In today’s EGEB:
- The Northeast is leading the way for small-scale wind projects.
- Picking energy storage over natural gas in Southern California.
- Wind and solar will require a $13 trillion investment to hit emissions reduction targets.
- How old is the average US plant for different types of power?
- India’s “Solar Sahelis” bring solar to rural communities.
Electrek Green Energy Brief: A daily technical, financial, and political review/analysis of important green energy news.
While the windy Plains states lead the US in electricity generation from wind energy, a report from the US Energy Information Administration finds that when it comes to small-scale projects that might be used by homes and businesses, the Northeast leads the way.
The region is tops in net-metered wind electricity generation capacity, with faster growth than the rest of the US. The US EIA notes:
Although the amount of net-metered wind in the United States is small — just 0.2% of all U.S. wind capacity in 2017 — much of it has come online in the past few years because of state policies that encourage new small-scale wind turbines.
U.S. net-metered wind capacity reached 204 MW across nearly 7,000 installations in 2017. This is just a sliver of what solar does: there were 15,800 MW of net-metered solar photovoltaic systems across 1.7 million installations in 2017.
Massachusetts is far and away the top state in net-metered capacity, followed by Ohio, California, and fellow Northeast states Rhode Island and New York.
Southern California Edison was preparing to go with a natural gas peaker plant to meet local energy needs around Oxnard, but the community intervened. Now, capacity will instead be met by a 100 MW/400MWh system from Strata Solar, subject to regulator approval.
Greentech Media has the story, which details how the project changed course. Earthjustice attorney Matt Vespa said,
“The big takeaway is the power of community opposition. Puente was viewed as a done deal. […] It was going to be on the beach, and now we have clean energy investment in that community instead of a gas plant.”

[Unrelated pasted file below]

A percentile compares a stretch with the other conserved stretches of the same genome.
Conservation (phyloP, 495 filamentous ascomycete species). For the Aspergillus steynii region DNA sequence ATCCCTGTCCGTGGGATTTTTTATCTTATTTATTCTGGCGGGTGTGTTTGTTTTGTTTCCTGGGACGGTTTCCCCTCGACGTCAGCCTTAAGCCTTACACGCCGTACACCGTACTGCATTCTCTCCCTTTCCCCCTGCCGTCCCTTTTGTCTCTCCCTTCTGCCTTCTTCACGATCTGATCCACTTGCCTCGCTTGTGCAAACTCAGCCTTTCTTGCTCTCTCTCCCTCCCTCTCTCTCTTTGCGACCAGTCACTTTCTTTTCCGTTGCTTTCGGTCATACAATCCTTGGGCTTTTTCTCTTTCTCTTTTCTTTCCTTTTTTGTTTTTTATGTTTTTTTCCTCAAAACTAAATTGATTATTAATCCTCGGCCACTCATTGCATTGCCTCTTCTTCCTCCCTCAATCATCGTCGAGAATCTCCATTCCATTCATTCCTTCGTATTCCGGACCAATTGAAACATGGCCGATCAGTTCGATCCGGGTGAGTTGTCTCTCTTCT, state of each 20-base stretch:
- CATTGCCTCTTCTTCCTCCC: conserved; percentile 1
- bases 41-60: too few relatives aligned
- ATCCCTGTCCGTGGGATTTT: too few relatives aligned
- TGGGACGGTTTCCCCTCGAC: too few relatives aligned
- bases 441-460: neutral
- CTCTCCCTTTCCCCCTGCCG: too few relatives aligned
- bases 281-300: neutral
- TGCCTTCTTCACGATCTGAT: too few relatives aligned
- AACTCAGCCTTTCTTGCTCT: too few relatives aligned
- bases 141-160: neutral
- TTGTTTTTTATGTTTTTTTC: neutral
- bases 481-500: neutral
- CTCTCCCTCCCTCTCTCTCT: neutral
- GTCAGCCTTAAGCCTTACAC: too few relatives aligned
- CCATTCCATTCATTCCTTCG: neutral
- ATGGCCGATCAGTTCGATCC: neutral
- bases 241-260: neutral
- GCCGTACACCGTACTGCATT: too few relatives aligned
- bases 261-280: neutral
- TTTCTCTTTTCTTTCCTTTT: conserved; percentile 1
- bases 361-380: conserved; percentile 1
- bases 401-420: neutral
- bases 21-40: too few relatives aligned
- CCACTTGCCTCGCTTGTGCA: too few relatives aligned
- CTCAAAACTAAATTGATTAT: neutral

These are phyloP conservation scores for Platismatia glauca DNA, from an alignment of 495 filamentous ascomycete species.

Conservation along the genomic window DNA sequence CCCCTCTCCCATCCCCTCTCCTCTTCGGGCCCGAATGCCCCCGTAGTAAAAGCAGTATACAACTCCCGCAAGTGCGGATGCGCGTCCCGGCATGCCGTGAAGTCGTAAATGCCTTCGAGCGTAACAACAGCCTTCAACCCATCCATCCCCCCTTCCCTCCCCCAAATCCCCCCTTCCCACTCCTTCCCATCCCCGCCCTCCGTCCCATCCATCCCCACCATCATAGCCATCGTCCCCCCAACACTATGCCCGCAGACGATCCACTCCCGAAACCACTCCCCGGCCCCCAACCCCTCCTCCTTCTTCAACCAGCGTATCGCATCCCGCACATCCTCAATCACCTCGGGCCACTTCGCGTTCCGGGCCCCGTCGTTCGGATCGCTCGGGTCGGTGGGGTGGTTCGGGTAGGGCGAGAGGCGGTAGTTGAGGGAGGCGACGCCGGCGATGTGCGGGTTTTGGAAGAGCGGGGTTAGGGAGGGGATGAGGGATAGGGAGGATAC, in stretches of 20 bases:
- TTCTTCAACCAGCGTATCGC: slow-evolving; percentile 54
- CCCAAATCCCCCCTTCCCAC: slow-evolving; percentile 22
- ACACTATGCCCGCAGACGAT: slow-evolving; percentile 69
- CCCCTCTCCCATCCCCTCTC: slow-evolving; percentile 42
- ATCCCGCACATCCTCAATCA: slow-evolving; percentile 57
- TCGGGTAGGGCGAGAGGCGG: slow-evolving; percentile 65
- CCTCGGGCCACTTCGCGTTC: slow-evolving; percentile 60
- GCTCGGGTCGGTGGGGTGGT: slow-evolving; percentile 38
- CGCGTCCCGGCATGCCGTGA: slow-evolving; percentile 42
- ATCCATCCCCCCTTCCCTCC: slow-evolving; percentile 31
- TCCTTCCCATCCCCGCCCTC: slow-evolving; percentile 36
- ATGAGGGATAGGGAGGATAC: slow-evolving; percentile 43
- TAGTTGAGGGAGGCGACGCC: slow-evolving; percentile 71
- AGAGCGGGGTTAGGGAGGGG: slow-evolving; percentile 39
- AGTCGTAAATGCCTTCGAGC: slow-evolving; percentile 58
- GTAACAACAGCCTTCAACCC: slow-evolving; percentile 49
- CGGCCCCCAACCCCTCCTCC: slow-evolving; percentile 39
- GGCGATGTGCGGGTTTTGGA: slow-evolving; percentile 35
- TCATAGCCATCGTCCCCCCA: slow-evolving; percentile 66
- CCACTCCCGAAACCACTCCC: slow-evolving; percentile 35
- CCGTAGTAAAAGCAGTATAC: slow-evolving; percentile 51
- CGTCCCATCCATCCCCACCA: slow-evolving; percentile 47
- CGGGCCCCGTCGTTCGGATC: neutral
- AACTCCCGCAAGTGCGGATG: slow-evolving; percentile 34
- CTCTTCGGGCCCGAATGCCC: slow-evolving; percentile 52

Southern California Edison plans to complement the large battery with smaller 10-40 MW batteries.
Upping The Investment
New research from banking corporation ING details what it might take to cut global energy-related CO2 emissions 64% by 2050, and to no one’s surprise, the answer is: a massive investment in solar and wind power.
An estimated $13 trillion of wind and solar investments are needed to hit those marks. ING says a “low carbon global economy would more than double the demand for power, from 27,000 terawatt hours (TWh) to 57,000 TWh.”
Even with this amount of funding, ING says the scenario would hit 2050 targets, but miss 2030 targets. It focuses on “the substitution of oil, coal and gas for wind and solar energy sources. These are a crucial factor behind the reduction in CO2 emissions. We believe the scenario is realistic as it factors in sensible implementation pathways of new technologies. It also does not include still highly uncertain technologies like nuclear fusion.”
Another recent study said we could realistically reach 100% renewable energy across all sectors by 2050, with solar power leading the way.
Power Plants by Average Age
The average age of US power plants…and what their names might be, based on popular names of the time:
So I was thinking about power plants (duh) and considering a common question: "Emily, how old *are* US power plants, really?" Behold: the average coal plant is probably named something like "Heather," the average hydro plant is "Bob," and the average solar / wind plant is "Emma" pic.twitter.com/ijGV2Wa3yy
— Emily Grubert (@emilygrubert) April 28, 2019
CNBC reports on “Solar Sahelis,” women in India who have earned more than $2 million in income by selling solar power solutions to rural communities. These solutions include not just solar home systems, but products like appliances that run on renewable energy.
The sales infrastructure put in place by Frontier Markets has given birth to a new segment of entrepreneurs, as well as new, helpful technology to many Indians who live in areas without any infrastructure or electricity.
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